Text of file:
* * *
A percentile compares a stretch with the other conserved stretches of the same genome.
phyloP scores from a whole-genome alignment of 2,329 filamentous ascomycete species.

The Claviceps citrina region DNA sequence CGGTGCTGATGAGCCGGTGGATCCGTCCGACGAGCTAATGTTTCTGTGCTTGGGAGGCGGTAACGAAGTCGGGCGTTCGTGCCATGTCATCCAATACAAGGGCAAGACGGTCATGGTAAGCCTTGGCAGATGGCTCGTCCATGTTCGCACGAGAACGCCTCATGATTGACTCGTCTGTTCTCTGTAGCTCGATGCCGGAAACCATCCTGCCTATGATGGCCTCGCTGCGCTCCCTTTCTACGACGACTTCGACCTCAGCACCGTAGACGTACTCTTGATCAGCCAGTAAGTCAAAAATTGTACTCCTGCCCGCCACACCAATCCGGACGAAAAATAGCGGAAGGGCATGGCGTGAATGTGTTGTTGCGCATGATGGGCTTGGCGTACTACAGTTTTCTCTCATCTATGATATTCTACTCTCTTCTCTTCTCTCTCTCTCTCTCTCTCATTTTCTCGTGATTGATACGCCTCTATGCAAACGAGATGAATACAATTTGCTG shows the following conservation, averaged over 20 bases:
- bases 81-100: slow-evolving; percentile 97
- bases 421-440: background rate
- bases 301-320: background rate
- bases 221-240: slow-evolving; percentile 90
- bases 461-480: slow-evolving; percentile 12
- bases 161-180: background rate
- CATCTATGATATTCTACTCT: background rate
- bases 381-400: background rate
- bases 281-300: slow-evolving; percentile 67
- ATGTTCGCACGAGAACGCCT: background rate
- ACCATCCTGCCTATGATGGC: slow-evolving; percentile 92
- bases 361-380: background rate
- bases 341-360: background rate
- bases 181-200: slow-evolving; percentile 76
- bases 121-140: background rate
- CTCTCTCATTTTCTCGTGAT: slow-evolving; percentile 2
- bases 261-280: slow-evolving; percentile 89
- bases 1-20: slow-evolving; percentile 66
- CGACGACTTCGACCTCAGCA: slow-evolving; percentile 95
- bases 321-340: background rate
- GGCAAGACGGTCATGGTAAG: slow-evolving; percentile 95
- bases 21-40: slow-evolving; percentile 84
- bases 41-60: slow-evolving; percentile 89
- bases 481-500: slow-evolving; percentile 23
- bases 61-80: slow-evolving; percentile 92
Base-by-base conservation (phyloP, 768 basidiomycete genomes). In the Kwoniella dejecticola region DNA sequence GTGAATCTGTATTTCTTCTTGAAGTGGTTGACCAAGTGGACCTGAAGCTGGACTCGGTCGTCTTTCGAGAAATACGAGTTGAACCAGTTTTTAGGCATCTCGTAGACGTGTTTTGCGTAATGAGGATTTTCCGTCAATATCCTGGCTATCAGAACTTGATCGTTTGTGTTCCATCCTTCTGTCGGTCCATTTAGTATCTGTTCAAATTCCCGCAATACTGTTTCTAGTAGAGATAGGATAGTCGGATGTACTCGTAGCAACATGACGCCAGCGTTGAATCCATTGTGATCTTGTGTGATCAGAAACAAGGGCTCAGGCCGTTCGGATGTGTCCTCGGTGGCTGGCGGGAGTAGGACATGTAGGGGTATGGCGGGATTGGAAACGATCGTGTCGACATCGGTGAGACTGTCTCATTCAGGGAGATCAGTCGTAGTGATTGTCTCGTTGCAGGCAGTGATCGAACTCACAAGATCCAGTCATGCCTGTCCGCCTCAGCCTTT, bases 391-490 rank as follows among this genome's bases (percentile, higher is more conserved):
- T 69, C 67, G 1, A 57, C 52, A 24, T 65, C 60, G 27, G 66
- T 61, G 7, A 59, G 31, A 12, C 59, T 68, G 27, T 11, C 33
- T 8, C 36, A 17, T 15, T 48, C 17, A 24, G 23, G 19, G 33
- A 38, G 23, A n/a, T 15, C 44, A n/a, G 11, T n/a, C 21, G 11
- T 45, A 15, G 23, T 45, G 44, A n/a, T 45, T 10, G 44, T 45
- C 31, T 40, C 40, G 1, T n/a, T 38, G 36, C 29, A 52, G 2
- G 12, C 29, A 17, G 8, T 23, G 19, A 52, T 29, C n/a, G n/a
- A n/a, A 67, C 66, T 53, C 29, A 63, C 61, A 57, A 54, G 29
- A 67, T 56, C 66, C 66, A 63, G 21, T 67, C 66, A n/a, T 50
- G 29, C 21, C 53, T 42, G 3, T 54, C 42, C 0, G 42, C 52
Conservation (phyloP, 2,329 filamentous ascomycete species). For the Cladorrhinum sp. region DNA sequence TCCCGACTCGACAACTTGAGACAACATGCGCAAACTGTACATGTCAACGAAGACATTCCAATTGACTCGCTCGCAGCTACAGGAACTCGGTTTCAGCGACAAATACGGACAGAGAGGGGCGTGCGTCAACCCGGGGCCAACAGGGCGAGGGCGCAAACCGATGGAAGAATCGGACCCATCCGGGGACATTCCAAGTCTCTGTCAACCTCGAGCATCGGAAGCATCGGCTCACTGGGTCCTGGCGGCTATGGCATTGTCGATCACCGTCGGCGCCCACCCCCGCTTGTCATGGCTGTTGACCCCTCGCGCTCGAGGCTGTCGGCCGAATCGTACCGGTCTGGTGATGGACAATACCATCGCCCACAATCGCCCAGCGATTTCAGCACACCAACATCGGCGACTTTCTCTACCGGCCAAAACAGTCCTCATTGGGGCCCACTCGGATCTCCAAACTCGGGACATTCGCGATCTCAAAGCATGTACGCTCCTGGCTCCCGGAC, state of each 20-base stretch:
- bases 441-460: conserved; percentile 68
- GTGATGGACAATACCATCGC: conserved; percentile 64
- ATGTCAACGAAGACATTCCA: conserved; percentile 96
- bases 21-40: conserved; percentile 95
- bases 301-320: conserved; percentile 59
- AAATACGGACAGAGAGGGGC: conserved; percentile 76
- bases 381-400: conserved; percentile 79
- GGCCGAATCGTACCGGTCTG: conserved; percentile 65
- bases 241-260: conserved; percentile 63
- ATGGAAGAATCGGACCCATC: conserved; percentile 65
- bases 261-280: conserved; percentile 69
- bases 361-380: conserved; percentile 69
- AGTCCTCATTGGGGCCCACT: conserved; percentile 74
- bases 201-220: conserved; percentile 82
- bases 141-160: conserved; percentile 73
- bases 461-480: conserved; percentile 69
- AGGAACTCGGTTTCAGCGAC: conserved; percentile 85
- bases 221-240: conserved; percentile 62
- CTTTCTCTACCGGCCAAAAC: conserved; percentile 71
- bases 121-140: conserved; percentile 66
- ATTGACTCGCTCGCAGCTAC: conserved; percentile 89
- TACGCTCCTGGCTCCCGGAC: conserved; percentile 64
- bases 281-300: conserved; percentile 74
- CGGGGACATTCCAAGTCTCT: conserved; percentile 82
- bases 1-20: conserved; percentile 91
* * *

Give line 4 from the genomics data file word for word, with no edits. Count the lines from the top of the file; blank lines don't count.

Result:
- bases 81-100: slow-evolving; percentile 97